Eastern Islamic lands

Stucco mihrab in the Great Mosque of Isfahan in Iran, with deeply-carved arabesques and inscriptions (early 14th century, Ilkhanid)

In the Greater Iranian region, a fairly distinctive style evolved from Abbasid models, employing stucco carved in high relief, especially in the decoration of mihrabs during the periods of Seljuk and Mongol domination.[2][7]: 121–122  Among the most notable examples are the mihrab of Friday Mosque of Ardistan (c. 1135 or 1160),[2] the Ilkhanid mihrab at the Great Mosque of Isfahan (1310),[14] and the mihrab of the Pir i-Bakran Mausoleum (early 14th century).[2] An earlier Mesopotamian tradition of muqarnas domes, as seen in the Imam ad-Dur Shrine near Samarra (1085–1090), was also passed on to Iran, with an important early example being the Tomb of 'Abd al-Samad at Natanz (1307–1308).[4] The Iranian fashion of stucco decoration spread to other nearby regions. In Indo-Islamic architecture (in the Indian subcontinent) it was commonly either sculpted or used to apply painted decoration, or both, although its importance declined in the mid-16th century. In the Deccan, stucco was often used to create round architectural medallions with plant motifs.[4] In Iran itself, high relief stucco carving grew less popular during the 15th century but then underwent a revival at the beginning of the 17th century, under the Safavids, when it was used in palace architecture.[4]


Stucco-carved mihrab in the Madrasa of al-Nasir Muhammad in Cairo (early 14th century, Mamluk)

Fine stucco carving was still employed in Egypt during the Fatimid period (10th to 12th centuries). The earlier Samarra styles evolved to incorporate more naturalistic forms. In carved Arabic inscriptions, for example, flowers and leaves were added to embellish the letters. One of the finest examples from this period is the mihrab of the al-Juyushi Mosque.[4][2] After this period, stucco decoration became less important and only occasional examples are attested under Mamluk rule, most of it in Cairo.[2][4] While it was common enough under the Bahri Mamluks (13th to 14th centuries), it was largely supplanted by other forms of decoration afterwards.[15]: 90  The existing stucco examples from this period are nonetheless of high quality, as seen in the mihrab of the Madrasa of al-Nasir Muhammad, dated to 1304.[2][4] This monument also appears to demonstrate the influence or presence of craftsmen from other regions. The style of stucco decoration around the mihrab, for example, is reminiscent of Iranian stucco work in the style of Tabriz under the contemporary Ilkhanids.[15]: 154–155 [16]: 226  The lavish stucco decoration of the madrasa's minaret, on the other hand, appears to involve contemporary Maghrebi styles and craftsmanship alongside local motifs.[16]: 225 [17]: 77  Stucco decoration underwent a brief revival during the reign of Qaytbay (r. 1468–1496), when it was used again in interior decoration.[15]: 90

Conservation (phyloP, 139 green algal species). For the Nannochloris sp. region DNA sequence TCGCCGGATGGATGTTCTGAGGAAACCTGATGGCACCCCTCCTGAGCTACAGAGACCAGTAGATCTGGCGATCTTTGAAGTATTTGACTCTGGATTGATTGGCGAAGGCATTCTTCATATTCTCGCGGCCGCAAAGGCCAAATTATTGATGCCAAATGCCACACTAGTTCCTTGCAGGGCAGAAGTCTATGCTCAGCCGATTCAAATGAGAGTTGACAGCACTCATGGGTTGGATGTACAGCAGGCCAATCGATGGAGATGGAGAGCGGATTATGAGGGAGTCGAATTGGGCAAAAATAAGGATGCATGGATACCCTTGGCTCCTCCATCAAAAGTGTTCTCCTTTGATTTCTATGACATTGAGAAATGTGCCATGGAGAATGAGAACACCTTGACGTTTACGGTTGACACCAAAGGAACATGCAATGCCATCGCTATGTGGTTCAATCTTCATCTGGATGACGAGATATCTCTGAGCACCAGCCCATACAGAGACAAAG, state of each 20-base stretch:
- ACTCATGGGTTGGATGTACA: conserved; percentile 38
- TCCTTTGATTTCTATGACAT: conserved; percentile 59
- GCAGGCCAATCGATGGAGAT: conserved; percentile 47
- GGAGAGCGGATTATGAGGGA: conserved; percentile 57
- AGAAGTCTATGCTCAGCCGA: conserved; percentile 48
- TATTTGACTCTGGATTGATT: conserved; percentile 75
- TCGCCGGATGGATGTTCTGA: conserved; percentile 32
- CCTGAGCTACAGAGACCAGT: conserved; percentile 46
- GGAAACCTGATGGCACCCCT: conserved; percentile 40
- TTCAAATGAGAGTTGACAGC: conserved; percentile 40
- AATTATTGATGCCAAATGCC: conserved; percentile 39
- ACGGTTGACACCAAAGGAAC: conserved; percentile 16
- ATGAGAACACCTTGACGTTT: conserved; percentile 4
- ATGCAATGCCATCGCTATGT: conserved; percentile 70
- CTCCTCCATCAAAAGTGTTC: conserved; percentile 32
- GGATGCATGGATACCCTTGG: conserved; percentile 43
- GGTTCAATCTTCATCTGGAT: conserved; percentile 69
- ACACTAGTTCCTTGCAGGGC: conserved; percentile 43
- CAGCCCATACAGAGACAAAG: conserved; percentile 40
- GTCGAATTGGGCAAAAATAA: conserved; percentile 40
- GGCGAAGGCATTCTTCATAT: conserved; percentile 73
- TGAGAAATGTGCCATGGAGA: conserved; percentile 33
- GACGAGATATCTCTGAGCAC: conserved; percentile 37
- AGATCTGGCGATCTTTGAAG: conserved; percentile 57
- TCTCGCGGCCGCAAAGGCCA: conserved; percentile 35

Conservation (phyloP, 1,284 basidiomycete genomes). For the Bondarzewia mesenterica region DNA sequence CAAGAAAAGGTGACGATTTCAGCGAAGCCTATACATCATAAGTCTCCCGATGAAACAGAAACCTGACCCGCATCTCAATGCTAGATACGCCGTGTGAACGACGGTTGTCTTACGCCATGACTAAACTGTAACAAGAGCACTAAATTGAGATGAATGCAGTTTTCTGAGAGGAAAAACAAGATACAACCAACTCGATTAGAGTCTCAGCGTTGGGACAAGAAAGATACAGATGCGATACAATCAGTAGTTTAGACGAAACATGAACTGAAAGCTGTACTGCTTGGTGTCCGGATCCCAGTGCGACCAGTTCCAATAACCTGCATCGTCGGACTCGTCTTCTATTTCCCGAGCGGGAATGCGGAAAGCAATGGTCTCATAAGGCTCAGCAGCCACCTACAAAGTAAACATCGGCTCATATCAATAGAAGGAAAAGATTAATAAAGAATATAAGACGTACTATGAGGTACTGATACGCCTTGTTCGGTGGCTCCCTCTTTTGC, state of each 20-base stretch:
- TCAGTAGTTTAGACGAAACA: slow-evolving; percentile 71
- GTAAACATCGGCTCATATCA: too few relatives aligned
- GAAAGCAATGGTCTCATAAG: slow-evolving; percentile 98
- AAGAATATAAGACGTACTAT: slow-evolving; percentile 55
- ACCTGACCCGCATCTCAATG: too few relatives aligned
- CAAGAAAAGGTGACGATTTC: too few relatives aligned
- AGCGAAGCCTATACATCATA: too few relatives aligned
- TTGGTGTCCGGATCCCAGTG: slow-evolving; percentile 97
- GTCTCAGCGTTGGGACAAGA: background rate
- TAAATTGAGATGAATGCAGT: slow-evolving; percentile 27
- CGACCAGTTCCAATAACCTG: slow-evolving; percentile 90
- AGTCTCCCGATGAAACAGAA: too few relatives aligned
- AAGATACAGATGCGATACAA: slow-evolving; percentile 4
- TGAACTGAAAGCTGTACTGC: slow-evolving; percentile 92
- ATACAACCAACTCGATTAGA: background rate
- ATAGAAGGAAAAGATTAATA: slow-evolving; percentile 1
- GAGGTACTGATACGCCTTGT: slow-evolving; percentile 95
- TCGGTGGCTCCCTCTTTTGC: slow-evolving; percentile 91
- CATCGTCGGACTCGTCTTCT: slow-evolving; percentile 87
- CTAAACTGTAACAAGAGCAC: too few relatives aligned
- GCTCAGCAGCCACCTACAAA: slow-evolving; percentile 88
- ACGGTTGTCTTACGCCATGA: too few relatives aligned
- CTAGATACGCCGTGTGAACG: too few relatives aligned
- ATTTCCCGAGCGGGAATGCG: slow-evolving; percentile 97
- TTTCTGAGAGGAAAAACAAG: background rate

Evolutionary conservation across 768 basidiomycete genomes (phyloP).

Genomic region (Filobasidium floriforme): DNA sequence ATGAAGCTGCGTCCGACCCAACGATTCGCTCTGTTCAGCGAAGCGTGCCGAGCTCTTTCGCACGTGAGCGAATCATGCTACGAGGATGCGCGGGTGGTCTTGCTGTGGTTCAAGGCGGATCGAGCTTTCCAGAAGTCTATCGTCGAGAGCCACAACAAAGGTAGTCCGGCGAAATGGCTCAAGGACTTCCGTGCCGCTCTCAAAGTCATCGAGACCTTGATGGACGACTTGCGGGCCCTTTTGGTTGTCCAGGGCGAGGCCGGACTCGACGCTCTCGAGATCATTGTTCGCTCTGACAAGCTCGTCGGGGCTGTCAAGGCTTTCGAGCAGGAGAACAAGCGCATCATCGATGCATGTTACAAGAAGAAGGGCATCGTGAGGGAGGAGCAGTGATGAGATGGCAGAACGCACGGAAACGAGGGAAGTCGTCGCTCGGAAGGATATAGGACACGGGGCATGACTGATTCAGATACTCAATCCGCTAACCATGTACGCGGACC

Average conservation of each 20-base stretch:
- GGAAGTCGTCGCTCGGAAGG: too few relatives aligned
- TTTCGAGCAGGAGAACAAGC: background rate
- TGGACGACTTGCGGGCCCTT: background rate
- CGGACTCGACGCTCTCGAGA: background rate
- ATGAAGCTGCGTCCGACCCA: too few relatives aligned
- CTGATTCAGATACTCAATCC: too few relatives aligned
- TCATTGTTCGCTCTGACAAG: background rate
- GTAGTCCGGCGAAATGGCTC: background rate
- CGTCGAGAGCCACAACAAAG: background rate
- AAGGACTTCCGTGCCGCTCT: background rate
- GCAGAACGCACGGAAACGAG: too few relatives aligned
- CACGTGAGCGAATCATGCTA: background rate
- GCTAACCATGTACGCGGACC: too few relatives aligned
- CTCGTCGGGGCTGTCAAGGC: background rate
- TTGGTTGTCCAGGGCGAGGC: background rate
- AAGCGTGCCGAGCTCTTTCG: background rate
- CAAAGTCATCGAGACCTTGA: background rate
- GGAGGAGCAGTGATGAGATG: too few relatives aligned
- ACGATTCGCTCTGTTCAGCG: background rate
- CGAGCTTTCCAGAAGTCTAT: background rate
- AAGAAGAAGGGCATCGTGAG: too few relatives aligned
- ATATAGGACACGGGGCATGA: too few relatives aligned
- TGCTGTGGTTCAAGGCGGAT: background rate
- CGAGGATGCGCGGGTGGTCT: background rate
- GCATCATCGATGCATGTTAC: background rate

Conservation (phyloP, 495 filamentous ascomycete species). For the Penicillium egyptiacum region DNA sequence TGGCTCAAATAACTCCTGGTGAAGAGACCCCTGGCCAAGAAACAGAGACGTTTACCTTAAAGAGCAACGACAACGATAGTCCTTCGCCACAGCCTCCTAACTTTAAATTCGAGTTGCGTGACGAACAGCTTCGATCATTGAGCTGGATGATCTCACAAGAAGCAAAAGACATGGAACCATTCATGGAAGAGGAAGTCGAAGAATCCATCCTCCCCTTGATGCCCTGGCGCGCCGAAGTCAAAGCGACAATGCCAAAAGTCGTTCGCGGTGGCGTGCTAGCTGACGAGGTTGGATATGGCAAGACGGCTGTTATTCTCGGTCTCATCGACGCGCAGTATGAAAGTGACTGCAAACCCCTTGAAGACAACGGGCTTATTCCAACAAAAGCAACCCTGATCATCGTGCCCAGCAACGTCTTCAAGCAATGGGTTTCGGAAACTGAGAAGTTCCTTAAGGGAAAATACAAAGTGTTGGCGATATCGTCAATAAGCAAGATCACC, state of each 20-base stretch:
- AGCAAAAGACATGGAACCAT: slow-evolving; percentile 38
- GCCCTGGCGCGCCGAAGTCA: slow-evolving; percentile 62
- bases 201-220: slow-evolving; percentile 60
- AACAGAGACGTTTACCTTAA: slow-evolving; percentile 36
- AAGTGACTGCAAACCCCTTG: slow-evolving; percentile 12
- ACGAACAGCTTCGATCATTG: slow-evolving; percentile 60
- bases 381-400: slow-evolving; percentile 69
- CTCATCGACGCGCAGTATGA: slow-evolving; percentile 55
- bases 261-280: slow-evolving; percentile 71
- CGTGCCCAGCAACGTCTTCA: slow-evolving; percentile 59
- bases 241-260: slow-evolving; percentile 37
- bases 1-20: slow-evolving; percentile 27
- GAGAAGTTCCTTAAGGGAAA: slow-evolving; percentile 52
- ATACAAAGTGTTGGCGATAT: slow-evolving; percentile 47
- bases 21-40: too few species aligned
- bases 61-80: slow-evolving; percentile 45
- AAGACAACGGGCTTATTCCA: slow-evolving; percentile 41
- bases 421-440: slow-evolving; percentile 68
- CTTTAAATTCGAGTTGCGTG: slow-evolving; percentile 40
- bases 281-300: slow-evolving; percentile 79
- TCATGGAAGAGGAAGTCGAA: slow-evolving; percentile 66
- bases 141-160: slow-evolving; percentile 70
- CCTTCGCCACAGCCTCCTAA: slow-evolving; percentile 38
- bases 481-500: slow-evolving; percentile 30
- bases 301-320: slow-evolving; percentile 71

Western Islamic lands

Stucco carving in the al-'Attarin Madrasa in Fez, Morocco (14th century)

The Umayyad conquest of the Iberian Peninsula in the 8th century brought Islam to this region, which subsequently became known as Al-Andalus in Arabic. The establishment of a new Umayyad dynasty in Córdoba after 756, in the form of the Emirate of Córdoba (and the Caliphate of Córdoba after 929), led to the development of a distinctive style of Islamic architecture culminating in architectural masterpieces such as the Great Mosque of Córdoba. This style, popularly known as "Moorish" architecture,[18] was also influenced by other Islamic architectural traditions further east.[19] Archeological evidence near Kairouan in Tunisia and Sedrata in Algeria indicate that the Abbasid style of carved stucco was also introduced to the region of Ifriqiya.[4] Initially, however, the Abbasid style had little influence on art in al-Andalus, where stucco began to be used for decoration in the later half of the 10th century.[4]